Why Teachers Won’t Get Fast-Tracked In Boris Johnson’s Covid Vaccine Rollout

Key workers not high risk enough to defy scientists’ age-before-occupation priority list.

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The question of whether key workers should be fast-tracked for Covid vaccinations has been a simmering topic for several weeks. But after evidence to the Commons science and technology committee on Wednesday, will the whole issue now boil over?

Priti Patel made plain last month that she wanted police, firefighters and other “front line workers” given greater priority (after Met Police chief Cressida Dick said she was “baffled” why her officers weren’t already). Keir Starmer made a big political play of demanding teachers should get the jab at half-term.

The idea is popular too. An Opinium/Observer poll found almost 94% of the public think some workers should qualify for vaccine priority, either alongside or above some older age groups. More than half (54%) backed prioritisation for teachers, and a similar proportion (53%) backed the move for police.

Yet thanks to some candour from the deputy chair of the Joint Committee on Vaccinations and Immunisation (JCVI), we now know the idea looks dead in the water. In another newsworthy session of the sci and tech committee, Professor Anthony Harnden let slip that JCVI had completed its advice for Phase 2 of the vaccine programme to follow jabs of all over-50s after mid-April.

“We have decided it,” he said, clearly taking questioner Zara Sultana and chair Greg Clark by surprise. “It is with ministers at the moment.” And just as importantly, Harnden made plain what the Phase 2 advice would be: stick to priority by age and underlying health conditions, not occupation.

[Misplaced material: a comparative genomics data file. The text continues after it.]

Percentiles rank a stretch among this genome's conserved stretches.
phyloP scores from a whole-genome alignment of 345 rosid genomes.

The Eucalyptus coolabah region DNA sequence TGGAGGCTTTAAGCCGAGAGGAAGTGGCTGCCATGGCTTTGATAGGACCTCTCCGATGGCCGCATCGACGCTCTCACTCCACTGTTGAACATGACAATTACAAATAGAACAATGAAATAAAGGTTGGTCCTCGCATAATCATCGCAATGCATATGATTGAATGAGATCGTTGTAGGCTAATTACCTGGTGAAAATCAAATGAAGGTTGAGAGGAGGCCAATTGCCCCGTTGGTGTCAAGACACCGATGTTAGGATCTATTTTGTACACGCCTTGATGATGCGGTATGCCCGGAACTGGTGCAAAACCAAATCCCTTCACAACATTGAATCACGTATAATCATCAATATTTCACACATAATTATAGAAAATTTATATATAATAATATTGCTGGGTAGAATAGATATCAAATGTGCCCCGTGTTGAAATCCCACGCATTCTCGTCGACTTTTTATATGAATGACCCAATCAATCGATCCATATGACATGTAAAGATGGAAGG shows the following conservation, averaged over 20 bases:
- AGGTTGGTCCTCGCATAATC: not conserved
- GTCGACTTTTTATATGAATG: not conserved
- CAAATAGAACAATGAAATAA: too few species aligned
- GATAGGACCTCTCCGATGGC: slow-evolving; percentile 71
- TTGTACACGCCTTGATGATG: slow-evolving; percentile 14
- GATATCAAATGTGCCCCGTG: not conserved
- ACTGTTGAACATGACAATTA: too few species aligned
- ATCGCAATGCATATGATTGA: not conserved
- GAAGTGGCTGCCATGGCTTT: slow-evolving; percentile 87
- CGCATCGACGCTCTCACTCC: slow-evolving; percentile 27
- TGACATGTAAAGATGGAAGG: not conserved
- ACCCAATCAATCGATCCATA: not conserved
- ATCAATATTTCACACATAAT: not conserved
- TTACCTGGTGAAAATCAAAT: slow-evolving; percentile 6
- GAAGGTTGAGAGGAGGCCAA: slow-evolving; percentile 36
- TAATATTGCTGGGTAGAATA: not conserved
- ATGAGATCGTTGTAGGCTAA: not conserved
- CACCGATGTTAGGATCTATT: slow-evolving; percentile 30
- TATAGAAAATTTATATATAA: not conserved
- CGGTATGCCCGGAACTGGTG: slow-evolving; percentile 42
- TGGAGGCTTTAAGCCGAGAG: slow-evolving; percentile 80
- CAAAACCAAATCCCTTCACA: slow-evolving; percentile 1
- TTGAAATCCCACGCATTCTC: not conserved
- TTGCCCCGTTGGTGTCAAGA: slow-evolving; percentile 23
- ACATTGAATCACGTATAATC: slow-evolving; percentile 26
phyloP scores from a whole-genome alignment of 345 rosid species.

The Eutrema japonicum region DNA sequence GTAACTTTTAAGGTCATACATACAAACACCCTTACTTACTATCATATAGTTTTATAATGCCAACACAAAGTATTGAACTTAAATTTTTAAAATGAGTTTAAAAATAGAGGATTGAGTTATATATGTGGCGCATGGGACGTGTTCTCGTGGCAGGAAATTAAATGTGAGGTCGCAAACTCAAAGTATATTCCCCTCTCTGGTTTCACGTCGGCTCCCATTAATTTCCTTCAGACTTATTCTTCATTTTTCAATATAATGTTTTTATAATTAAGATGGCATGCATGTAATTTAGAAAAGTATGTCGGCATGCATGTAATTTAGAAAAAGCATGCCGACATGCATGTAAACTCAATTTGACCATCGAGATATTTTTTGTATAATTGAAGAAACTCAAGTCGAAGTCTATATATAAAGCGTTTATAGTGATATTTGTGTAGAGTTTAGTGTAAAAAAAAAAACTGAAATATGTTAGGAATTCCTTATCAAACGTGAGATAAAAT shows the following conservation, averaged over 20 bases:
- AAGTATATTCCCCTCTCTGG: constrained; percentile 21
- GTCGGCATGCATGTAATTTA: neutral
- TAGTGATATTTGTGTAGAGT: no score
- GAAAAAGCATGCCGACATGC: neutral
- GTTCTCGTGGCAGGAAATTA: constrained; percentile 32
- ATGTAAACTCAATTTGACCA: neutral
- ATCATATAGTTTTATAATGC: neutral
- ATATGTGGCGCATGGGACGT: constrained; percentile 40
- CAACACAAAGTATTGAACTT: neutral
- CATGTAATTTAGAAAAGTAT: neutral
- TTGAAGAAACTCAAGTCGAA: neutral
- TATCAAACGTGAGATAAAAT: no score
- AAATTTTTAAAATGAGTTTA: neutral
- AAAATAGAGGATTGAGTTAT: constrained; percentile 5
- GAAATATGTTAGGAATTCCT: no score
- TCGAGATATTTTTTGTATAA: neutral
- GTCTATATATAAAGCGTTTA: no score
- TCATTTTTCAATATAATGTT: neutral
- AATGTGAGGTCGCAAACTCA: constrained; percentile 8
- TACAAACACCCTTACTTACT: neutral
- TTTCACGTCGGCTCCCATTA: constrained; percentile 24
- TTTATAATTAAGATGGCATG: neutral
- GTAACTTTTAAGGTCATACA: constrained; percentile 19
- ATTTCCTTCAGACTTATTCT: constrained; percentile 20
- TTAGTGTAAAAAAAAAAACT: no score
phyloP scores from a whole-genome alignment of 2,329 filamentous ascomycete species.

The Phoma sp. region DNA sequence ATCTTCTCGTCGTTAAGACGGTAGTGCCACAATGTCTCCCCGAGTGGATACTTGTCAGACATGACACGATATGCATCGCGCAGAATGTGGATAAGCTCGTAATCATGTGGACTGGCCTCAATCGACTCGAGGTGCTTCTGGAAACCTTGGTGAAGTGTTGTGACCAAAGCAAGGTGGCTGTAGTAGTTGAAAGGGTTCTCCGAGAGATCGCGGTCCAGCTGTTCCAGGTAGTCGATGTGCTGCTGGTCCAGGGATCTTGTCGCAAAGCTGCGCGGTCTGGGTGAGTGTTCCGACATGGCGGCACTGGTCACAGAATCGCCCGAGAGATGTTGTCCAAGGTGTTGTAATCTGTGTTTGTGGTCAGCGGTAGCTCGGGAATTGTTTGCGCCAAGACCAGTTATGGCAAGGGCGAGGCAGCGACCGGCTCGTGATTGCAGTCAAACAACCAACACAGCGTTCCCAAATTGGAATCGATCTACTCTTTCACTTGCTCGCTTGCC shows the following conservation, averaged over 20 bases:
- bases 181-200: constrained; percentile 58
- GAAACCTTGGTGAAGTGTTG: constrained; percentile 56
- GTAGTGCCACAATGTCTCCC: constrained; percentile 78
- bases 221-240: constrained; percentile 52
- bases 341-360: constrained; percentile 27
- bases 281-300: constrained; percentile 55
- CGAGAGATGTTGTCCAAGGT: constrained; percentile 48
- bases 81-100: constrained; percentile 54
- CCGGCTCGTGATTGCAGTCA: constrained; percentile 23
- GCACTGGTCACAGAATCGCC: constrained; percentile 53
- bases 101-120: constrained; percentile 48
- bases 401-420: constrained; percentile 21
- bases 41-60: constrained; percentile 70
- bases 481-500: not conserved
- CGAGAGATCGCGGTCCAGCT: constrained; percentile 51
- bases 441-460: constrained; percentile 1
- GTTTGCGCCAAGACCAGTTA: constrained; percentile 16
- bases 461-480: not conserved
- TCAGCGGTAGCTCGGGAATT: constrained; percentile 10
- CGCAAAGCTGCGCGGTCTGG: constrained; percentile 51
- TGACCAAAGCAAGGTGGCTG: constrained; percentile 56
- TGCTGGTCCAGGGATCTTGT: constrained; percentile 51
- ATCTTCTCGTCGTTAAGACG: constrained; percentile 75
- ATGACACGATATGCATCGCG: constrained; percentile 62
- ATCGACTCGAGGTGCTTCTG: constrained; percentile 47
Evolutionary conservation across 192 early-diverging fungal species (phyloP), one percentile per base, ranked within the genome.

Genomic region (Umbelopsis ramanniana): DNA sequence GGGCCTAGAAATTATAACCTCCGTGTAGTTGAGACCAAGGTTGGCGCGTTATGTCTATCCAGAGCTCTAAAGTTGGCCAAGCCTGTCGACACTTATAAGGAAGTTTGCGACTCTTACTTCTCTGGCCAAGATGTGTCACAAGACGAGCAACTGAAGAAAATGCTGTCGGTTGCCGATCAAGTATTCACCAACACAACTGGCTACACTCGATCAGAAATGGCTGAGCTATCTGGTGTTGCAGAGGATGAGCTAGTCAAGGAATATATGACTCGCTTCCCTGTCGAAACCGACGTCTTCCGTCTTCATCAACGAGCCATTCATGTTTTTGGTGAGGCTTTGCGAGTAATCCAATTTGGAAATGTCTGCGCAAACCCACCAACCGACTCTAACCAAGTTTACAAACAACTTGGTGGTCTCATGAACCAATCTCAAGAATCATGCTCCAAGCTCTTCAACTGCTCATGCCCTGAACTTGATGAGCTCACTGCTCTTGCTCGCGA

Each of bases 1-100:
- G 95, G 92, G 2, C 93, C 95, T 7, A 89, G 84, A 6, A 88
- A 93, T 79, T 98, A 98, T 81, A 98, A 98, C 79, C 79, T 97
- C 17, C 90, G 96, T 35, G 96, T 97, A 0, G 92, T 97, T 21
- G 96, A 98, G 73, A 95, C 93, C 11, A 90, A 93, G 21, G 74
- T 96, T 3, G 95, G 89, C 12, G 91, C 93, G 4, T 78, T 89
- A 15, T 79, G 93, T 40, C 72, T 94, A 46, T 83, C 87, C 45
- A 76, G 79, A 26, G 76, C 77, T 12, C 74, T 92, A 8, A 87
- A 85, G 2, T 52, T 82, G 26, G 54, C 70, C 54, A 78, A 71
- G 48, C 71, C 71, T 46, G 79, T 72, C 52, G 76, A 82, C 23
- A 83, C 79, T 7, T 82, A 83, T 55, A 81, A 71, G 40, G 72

A “very careful” look at the data, including the ONS school survey of infection, found that teachers weren’t at any greater risk than the general public, the prof said. In fact there were other jobs with a much higher risk, like noisy meat processing plants where people had to shout and little ventilation.

He could have added that shopworkers are also at much higher risk than teachers as they work with adults not low-risk children (but low-paid shopworkers, unlike public sector staff, have few politicians lobbying for them). Still, given teachers are now facing the huge workload of setting exam grades this year, they may continue to think Gavin Williamson has not batted hard for them in Whitehall.

Prof Harnden stressed that making age the key determinant for priority was simple, easily understood, deliverable and quick. But he also said “if you start picking out certain groups” according to occupation you slow down the entire programme and “some people will be exposed to the virus and actually suffer harm that there would not have been otherwise”.

“Ultimately we need to stick with the science, and you politicians need to decide the other things,” is how Harnden summed up his advice. Given that the government has long said the JCVI advice is paramount, it’s difficult to see how Boris Johnson would risk giving any key worker priority now, not least as choosing one group would open up a can of worms. Jabs not jobs is what matters.

Of course, the government’s hope is that the vaccination rollout will continue its rapid progress so much that few people will complain, even cops, teachers, firefighters and others. Everyone over 18 is officially due to be jabbed by the end of July and unofficially government insiders think they’ll be done much sooner.

Just imagine if June 21 is not only the day all lockdown restrictions are removed, but also the date by which the entire adult population gets their first dose?

Boris Johnson joked at PMQs that Keir Starmer’s inconstant approach to policy on Covid was like a “druidical rocking stone”. But you can bet that if unlockdown is matched by every-adult vaccination on the day of the summer solstice, the PM himself will be dancing like a stoner at Stonehenge.